From a go-to ingredient to a bartender’s staple, this Danish liqueur stands out.

Cherry Heering Liqueur has been a go-to ingredient for Leo Robitschek for years. The beverage director for New York City-based Make It Nice restaurant group’s Made Nice, Eleven Madison Park, and The NoMad Hotel had been using it to make classic cocktails like the Singapore Sling and Blood & Sand, but it wasn’t until 2008 that he started experimenting with the ruby-red liqueur and creating cocktails he could call his own.

One of his first concoctions was the Eclipse, a mix of Cherry Heering Liqueur, tequila, Aperol, and lemon juice. Impressed with the way that the Cherry Heering and Aperol worked in tandem by balancing each other out, he later paired the two again along with rye whiskey, chiles, and lime juice to create what would soon become one of The Nomad Hotel’s best-selling cocktails: the Satan’s Circus (pictured below). Named after the property’s location in the city’s entertainment and red-light district in midtown, which in the 1800s was nicknamed “Satan’s Circus” by reformers thanks to its preponderance of gambling dens, brothels, and saloons, the result is a drink that mixes bitterness with a hint of heat.

“The Cherry Heering and Aperol have complementary flavors — one of them has cherry while the other has rhubarb and strawberry — so you have a blend of red fruits,” Robitschek says. “The Aperol brings in a bitter quality that balances out the Cherry Heering’s citrus notes and nuttiness. Together they make a really delicious and balanced flavor.”

More recently, this spring Robitschek introduced members of the global bartending industry to the wonders of pairing Cherry Heering with Aperol, along with a dozen other spirits during the two master classes he led in Madrid and Barcelona (taught entirely in Spanish!) as part of the iconic brand’s 200th anniversary celebration. Robitschek is one of a handful of bartenders that the brand cherry-picked (pun intended) to lead a series of workshops and master classes in more than 75 cities over the course of 100 days. Called “Modern Classics,” the three-month event serves as a way to get bartenders thinking of ways to use the cherry liqueur to make new cocktail classics back home at their bars.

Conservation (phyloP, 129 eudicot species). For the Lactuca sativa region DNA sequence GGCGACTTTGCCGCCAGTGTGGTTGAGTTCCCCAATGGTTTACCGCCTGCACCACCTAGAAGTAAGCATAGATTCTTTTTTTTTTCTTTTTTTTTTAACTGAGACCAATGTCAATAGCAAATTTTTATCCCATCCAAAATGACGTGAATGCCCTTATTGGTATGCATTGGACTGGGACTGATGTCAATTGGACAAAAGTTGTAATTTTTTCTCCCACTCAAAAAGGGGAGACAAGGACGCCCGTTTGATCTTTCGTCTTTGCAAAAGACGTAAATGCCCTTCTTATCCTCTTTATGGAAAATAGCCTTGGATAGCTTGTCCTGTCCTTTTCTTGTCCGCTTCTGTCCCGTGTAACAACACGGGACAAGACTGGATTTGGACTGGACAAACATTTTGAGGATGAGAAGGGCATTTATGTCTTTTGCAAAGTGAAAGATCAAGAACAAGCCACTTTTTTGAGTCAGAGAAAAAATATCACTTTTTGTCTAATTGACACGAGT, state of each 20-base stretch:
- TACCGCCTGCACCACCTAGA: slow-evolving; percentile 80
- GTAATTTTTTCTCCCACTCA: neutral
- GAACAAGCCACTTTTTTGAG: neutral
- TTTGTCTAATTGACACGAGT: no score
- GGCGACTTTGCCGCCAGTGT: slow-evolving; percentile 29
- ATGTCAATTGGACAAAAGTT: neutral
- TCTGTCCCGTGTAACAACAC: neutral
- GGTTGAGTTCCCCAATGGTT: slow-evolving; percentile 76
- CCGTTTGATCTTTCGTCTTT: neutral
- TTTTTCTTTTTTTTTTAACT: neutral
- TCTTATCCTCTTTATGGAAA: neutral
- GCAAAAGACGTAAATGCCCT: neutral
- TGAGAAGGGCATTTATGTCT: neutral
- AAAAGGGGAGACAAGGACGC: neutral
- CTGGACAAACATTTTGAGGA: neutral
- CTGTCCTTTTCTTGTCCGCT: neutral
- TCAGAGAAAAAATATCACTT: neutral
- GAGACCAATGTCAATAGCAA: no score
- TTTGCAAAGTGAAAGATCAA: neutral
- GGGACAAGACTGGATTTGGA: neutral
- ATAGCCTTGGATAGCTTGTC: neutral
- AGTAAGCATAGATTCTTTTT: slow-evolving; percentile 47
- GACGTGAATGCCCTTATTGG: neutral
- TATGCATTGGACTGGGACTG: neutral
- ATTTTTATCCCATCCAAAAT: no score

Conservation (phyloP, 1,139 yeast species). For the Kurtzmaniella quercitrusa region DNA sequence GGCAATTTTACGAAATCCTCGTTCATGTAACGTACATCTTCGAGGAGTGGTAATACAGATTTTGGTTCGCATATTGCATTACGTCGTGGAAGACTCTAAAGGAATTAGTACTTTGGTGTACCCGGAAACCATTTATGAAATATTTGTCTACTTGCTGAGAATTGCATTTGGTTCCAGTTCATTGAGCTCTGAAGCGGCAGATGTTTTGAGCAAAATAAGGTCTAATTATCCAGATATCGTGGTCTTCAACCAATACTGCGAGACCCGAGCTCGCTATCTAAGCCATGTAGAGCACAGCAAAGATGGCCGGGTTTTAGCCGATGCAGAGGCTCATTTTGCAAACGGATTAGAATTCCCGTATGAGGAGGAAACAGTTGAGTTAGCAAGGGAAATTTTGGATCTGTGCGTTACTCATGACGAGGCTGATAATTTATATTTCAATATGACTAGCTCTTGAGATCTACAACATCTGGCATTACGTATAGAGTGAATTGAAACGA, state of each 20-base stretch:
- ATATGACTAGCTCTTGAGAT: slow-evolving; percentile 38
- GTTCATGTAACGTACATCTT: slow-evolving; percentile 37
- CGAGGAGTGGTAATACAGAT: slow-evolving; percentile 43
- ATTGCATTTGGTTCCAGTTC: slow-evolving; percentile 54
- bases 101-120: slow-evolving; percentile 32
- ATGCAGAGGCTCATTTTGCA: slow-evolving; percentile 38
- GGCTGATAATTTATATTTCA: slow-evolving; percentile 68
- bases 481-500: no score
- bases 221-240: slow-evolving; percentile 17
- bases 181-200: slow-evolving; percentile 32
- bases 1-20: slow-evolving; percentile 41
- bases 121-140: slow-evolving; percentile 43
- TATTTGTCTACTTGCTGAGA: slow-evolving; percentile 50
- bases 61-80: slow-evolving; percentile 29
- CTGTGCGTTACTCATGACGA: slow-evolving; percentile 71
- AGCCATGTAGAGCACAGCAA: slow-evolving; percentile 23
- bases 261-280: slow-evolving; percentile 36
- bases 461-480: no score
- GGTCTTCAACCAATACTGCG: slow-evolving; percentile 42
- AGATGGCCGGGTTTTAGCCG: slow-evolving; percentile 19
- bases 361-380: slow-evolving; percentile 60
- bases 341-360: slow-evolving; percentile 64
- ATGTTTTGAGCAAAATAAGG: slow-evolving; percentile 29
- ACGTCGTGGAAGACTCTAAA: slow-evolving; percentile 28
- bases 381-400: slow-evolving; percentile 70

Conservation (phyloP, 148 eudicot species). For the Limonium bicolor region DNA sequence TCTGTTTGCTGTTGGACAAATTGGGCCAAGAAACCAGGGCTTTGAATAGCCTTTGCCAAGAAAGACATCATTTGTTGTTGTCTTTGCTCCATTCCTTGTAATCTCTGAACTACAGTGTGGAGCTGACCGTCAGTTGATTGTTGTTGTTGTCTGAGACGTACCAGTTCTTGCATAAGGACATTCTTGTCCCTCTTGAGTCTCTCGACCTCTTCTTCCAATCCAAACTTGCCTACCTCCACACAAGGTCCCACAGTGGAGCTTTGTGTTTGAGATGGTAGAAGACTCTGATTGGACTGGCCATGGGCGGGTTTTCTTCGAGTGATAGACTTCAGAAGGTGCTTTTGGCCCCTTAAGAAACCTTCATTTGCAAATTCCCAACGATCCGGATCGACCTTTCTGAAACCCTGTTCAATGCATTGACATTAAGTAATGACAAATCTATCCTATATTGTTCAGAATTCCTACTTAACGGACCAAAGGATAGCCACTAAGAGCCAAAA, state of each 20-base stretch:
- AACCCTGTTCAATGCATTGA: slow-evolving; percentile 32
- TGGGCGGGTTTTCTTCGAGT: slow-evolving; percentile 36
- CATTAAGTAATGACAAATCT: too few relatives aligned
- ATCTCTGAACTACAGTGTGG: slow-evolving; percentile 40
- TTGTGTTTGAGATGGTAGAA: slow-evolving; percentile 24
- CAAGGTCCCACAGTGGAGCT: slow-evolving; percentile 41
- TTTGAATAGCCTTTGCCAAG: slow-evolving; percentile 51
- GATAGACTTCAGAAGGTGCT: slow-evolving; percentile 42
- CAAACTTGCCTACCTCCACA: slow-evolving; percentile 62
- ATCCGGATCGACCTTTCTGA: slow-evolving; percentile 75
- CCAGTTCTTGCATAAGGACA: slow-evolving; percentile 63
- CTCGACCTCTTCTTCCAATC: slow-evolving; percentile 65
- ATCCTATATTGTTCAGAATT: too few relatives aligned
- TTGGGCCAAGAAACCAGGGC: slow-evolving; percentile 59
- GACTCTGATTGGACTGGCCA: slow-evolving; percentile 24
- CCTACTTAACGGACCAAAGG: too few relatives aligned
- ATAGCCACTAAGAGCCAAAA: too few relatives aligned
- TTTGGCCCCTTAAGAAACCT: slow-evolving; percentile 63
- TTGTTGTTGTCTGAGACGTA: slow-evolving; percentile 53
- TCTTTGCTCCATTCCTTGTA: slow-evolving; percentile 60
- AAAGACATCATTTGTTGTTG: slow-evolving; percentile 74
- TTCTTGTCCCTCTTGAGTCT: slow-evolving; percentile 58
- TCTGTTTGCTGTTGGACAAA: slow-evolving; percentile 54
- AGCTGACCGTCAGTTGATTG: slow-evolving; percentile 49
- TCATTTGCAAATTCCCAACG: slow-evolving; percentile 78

For his master classes, one of the first things Robitschek did was have his students sample Cherry Heering along with a dozen base spirits, such as rye, sake, tequila, and, of course, Aperol, as well as bitters, produce, and other modifiers.

“We did a blind tasting with the Cherry Heering blended together with the other spirits to see how they changed and what attributes the Cherry Heering brought out in each spirit,” he says. “Once everyone decided which flavor combination they liked the best, we split everyone into groups and had a mini competition where they built cocktails using that combination of flavors to create a modern-day classic. Cherry Heering is an ingredient that most bars have on hand if they’re trying to create some form of the classics like the Blood & Sand or the Singapore Sling, so most bartenders have used it before and are comfortable with it.”

Two combinations that surprised Robitschek included Cherry Heering with sake and again with Green Chartreuse.

“Leading classes like this, you always hope that you learn something new and gain something from it,” he says. “There were a few flavor combinations that I had never tasted before on their own without mixing in other ingredients, so it was interesting to see how they did work

We can only hope that one day in the near future one of these combinations will wind up on Robitschek’s drink list.

Satan’s Circus

  • 2 oz Old Overholt Rye
  • ¾ oz Thai-Bird Chili Infused Aperol
  • ¾ oz Cherry Heering
  • ¾ oz Lemon Juice

Directions: Shake and strain into a cocktail coupe